SEC Guidance – The Response Function

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New York – In a presentation on SEC examination procedures, the following “common mistakes” were noted:

  • Not performing any review of soft dollar arrangements
  • Separating soft dollar review from an overall review of execution and broker relationships
  • Focusing only on third-party arrangements and ignoring relationships with broker providing proprietary research

In particular, the SEC’s Interpretive Guidance (Release No. 34-54165: file S7-13-06) released in July 2006 clarifies these items, by defining the eligibility criteria for research services, as follows:

“For purposes of safe harbor, a person provides … research services insofar as he –

(a)   furnishes advice, either directly or through publications or writings, as to the value of securities, the advisability of investing in, purchasing, or selling securities, and the availability of securities or purchases or sellers of securities;

(b)   furnishes analyses and reports concerning issuers, industries, securities, economic factors and trends, portfolio strategy, and the performance of accounts…”

We guess that this is about as clear as the SEC gets.

The last of these oversights is the most important. Under a CSA, the executing broker named under the arrangement is the only broker that can conduct the execution of these trades, but the research may include the broker’s proprietary research and/or third party research.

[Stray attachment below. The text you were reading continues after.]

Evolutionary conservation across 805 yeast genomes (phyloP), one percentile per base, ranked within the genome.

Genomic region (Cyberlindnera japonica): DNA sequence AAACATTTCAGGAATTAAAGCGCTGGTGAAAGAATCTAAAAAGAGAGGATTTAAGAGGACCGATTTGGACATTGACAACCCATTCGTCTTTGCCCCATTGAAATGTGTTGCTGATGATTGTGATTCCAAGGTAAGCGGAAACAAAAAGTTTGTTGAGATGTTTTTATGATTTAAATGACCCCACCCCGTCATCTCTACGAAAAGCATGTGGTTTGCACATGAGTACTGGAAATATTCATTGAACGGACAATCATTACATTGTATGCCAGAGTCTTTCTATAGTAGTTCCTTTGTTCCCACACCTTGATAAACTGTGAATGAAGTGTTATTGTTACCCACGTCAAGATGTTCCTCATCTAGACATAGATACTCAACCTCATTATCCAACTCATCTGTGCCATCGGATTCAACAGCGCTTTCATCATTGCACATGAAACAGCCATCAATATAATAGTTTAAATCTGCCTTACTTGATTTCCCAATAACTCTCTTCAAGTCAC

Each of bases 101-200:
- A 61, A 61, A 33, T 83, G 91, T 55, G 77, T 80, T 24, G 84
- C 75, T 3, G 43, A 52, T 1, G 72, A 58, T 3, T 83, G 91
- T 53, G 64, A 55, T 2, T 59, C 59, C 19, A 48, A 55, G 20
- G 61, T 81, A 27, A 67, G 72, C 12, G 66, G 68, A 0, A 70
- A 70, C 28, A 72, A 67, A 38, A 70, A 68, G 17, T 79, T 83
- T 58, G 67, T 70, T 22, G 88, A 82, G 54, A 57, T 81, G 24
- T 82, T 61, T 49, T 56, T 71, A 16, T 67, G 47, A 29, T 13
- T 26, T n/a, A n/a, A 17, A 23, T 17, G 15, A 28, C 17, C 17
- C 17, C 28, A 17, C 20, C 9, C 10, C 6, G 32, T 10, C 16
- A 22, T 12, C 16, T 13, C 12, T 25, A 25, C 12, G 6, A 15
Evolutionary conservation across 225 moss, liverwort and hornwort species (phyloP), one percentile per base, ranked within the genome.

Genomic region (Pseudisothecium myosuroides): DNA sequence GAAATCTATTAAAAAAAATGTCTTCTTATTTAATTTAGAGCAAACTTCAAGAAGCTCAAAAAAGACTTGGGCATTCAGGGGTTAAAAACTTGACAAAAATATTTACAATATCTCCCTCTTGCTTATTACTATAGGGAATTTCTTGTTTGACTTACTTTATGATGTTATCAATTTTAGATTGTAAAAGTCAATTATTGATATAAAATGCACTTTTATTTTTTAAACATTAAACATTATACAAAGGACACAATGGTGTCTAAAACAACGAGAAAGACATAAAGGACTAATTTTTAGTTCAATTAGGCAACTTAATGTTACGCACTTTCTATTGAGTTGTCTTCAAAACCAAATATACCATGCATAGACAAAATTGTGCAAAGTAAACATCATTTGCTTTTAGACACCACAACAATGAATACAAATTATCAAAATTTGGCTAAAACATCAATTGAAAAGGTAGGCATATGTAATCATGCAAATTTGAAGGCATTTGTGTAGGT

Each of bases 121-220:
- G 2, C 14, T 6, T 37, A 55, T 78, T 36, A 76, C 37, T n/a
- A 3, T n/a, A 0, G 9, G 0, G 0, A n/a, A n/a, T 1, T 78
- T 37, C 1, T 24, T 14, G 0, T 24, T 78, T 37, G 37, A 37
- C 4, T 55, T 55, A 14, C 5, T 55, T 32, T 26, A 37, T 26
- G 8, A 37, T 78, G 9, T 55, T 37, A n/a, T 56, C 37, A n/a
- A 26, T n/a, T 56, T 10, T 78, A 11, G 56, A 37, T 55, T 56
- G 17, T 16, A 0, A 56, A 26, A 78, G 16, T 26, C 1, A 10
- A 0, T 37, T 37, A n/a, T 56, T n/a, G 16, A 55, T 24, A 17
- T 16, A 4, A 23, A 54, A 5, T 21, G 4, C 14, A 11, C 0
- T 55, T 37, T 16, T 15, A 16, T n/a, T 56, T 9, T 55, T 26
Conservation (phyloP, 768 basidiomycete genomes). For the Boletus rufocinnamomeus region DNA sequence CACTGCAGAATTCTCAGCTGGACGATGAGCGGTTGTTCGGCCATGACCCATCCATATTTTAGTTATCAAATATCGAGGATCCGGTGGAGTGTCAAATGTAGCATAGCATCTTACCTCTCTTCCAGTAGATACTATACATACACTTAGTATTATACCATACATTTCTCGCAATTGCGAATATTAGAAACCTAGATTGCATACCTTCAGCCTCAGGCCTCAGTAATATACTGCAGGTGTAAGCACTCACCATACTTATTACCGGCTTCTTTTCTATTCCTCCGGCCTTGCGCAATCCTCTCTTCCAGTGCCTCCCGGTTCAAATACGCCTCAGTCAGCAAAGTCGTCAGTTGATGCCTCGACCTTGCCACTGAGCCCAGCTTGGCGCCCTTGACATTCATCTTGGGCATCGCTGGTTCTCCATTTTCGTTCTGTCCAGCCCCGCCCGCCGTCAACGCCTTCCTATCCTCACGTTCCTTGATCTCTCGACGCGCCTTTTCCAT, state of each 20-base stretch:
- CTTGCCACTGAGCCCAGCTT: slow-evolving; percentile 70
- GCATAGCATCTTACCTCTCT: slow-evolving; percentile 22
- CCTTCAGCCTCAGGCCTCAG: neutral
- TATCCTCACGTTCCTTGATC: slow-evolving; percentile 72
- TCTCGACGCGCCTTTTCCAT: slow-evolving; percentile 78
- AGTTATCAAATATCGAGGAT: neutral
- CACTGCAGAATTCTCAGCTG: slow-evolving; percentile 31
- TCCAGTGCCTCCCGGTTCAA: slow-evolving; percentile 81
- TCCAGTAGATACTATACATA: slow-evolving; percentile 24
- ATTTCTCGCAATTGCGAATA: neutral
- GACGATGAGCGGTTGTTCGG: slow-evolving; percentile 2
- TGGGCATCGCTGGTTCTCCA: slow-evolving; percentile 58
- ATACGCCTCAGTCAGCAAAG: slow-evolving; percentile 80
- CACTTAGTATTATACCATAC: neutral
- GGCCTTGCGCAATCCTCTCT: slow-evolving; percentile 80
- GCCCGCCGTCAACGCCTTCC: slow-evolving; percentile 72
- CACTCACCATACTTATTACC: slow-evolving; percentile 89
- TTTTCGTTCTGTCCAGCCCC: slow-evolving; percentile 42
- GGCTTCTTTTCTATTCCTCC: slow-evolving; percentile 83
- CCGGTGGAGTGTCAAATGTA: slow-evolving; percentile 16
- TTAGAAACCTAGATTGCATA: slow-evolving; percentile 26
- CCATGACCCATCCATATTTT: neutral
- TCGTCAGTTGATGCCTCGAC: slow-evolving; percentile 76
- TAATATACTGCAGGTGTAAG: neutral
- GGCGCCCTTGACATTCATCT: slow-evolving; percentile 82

For the prime brokers, therefore, this would seem to represent and opportunity to expand trade flow, as the general consensus is that the prime broker will be able to execute trades at a lower cost than the smaller brokers. Additionally, the prime brokers’ strategies seem to include adding services to their offerings to keep a large proportion of the money managers’ commission spend in house.

While we have little information on the breakout of CSAs in the US, we do have two important data points from the European CSA environment. For the total of all European institutions surveyed (37) by Greenwich Associates, the allocation of commission breakdown is 21% retained for proprietary research, 33% retained for execution and 46% paid to third-party research.

However, for the largest of the brokers (7) commissions segregated as 21% for proprietary research, 54% retained for execution services and only 26% paid away for third-party research.  This could indicate that the largest prime brokers have some degree of pricing power in the commission business.

In the options market the value of the option is the cost of separating the right from the obligation in a particular transaction. In the world of CSAs, the option of separation of research from execution services represents a call option for the money manager.

But even though the money managers have this option and the legal fiduciary responsibility for making a “full faith determination that commissions paid are reasonable in relation to value of the products and services provided by broker-dealers in connection with the managers’ responsibilities to the advisory accounts for which the managers exercise investment discretion[1]“, they indicate in private that they have little concrete knowledge of the price of the research services they are receiving.

What seems to be needed is a “price discovery” mechanism for what the buy-side should be paying for sell-side and third-party research. At least with this information, the money managers can ensure that they are in the ball park on the research spend component of their commission expenditures.


[1] SEC’s Interpretive guidance dated July 24, 2006. Release 34-541165

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